Campsites 🏕️ 🏕️ 🏕️

The cost per night is a bargain at only $20 per night. The actual campsites were narrow and had no privacy between neighbours.... but each had a grassy area on the opposite side of the road with a fire pit and beautiful unobstructed views of the Salish Sea. These spots felt more private than the actual campsite. The sites were fairly level and had a good balance of sun and shade. Helpful Hint: The site numbers are etched onto concrete pads on the ground.

Nearby Activities/Services 🏕️ 🏕️ 🏕️ 🏕️ 🏕️

Nymph Falls, Seal Point, and the delightful Kitty Coleman Woodland Garden are just a sample of what is available in the area. The nearby towns and villages of Courtenay, Comox and Cumberland offer a wide variety of activities and excursions from spas to foodie experiences.

Noise Levels 🏕️ 🏕️ 🏕️

Because of the boat launch, the section I was in buzzed with activity during the day but at night, I went to sleep listening to the waves.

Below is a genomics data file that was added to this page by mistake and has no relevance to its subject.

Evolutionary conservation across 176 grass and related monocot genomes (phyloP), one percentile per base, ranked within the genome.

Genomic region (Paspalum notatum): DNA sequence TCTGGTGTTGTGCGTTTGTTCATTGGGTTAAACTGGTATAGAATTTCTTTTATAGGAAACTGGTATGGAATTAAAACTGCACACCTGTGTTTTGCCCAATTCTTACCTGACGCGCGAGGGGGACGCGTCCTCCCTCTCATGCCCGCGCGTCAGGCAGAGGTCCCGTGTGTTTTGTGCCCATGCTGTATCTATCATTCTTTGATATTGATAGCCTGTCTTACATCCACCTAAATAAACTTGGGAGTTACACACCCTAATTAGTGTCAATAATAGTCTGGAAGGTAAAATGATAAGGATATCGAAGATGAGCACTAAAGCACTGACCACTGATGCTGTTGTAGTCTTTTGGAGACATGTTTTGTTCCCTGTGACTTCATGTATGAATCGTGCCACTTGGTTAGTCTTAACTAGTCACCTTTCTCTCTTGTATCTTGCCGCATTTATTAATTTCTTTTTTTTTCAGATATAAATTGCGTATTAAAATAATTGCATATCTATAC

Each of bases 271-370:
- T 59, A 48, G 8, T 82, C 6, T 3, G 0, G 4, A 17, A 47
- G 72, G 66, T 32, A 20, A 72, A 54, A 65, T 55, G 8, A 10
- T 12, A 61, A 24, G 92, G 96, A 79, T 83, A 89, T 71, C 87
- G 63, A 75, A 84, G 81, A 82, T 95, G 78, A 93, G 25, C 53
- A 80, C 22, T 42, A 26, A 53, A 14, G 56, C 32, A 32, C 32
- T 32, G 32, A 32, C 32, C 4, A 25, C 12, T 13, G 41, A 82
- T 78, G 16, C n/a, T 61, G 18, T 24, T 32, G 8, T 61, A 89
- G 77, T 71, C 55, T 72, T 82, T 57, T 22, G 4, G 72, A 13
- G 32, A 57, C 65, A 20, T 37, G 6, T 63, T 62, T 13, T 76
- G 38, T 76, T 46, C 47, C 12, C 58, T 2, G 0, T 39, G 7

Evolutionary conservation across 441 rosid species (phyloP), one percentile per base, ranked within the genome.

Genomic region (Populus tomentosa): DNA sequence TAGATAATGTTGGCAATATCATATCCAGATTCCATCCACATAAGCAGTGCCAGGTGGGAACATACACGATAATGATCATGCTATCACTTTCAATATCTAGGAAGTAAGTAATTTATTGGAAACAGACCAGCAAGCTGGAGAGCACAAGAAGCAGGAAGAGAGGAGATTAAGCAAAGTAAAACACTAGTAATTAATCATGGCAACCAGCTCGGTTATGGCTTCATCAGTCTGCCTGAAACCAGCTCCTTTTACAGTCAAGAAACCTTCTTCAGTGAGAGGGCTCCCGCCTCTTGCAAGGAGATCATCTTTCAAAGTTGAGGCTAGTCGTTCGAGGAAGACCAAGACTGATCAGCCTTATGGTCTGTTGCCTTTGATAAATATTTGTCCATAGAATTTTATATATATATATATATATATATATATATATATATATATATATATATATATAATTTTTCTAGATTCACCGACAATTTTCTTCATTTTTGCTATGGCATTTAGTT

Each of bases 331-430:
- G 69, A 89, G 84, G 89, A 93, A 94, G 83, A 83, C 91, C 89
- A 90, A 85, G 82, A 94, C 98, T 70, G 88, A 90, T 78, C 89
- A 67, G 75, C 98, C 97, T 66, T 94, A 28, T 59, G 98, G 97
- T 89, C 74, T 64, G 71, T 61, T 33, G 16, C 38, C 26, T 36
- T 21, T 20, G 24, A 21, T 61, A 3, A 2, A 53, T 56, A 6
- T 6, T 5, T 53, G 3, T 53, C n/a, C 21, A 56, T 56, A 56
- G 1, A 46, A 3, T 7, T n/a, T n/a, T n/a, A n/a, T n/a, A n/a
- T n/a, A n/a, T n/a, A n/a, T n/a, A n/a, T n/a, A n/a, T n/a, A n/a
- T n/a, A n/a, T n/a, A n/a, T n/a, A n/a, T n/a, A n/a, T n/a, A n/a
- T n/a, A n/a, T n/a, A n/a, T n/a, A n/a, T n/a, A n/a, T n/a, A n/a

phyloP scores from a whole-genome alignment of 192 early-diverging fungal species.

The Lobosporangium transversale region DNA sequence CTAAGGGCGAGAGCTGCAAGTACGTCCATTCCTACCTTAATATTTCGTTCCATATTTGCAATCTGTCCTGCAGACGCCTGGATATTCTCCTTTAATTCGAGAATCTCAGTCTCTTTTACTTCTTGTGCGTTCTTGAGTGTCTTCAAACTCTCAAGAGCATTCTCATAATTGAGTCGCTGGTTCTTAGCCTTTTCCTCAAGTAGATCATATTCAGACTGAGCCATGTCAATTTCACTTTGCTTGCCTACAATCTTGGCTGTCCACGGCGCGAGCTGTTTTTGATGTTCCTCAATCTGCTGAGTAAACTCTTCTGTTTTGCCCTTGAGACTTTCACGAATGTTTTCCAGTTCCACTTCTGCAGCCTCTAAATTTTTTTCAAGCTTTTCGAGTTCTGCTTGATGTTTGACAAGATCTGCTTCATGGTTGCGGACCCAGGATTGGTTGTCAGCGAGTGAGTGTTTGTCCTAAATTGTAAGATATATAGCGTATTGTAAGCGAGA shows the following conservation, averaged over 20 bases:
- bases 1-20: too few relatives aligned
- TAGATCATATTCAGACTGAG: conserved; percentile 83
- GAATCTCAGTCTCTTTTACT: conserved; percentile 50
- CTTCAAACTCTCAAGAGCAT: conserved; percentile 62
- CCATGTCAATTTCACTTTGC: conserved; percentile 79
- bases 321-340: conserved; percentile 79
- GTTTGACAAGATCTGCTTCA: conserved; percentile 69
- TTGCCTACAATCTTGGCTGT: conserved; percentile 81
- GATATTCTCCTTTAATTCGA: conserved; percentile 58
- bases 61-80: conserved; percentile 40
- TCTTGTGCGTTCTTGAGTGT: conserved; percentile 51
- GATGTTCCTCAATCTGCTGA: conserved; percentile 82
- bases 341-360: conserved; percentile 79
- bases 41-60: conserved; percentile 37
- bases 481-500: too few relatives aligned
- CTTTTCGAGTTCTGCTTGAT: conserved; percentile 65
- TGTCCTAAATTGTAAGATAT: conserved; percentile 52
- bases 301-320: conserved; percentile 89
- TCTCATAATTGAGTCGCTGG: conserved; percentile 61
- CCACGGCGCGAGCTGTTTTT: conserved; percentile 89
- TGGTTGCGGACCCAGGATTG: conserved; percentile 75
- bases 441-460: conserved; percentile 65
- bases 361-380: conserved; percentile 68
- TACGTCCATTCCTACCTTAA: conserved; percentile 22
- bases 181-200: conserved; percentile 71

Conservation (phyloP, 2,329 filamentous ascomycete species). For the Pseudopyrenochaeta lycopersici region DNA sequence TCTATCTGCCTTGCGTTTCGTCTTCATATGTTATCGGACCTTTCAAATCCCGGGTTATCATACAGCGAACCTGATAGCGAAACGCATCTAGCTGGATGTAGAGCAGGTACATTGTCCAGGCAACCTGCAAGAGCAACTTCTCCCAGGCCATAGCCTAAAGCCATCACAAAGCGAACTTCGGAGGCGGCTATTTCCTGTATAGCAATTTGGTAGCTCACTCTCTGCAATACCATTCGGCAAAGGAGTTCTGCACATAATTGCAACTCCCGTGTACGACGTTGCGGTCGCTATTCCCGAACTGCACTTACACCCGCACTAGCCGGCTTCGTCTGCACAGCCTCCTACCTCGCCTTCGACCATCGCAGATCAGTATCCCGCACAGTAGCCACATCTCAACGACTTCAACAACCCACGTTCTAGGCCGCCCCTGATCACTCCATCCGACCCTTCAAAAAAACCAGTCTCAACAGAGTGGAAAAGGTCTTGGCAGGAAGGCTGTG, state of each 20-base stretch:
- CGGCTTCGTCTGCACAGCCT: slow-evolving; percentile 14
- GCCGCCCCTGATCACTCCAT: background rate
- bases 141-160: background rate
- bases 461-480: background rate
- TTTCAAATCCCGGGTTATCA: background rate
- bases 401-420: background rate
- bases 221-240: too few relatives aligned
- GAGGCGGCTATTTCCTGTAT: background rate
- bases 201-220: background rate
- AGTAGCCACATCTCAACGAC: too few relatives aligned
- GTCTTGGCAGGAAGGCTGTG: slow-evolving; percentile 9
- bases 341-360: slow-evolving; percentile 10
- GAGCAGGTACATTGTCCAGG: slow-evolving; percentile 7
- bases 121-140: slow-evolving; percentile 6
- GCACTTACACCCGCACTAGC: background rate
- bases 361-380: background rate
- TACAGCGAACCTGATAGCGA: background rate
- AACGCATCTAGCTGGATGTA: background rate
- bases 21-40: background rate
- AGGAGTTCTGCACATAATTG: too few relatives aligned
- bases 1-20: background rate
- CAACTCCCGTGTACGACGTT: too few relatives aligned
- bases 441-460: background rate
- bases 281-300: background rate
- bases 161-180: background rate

Aesthetics 🏕️ 🏕️ 🏕️ 🏕️ I spent a great deal of time enjoying the lovely beach area and views across the Sea. I appreciated the bunny who visited me daily. The fish cleaning activities at the boat launch attracted many gulls, turkey vultures, crows, and the occasional eagle.

Final Thoughts

The Comox Valley, with its natural wonders, charming communities, and hidden gems, has left an indelible mark on my journey. From the rugged beauty of Kitty Coleman Provincial Park to the serene oasis of the Kitty Coleman Woodland Garden, the valley offers a diverse range of experiences for every traveller.

Whether you're drawn to the thrill of outdoor adventures, the solace of tranquil gardens, or the rich history and culture of the region, the Comox Valley has something to offer. It's a place where the soul can reconnect with nature, where friendships are forged around campfires, and where the beauty of the landscape leaves an everlasting impression.

As you plan your own Vancouver Island road trip, consider including the Comox Valley in your itinerary. Whether you're exploring the pristine coastline, hiking through ancient forests, or savouring the local cuisine in the charming towns, you'll find that the valley holds treasures waiting to be uncovered.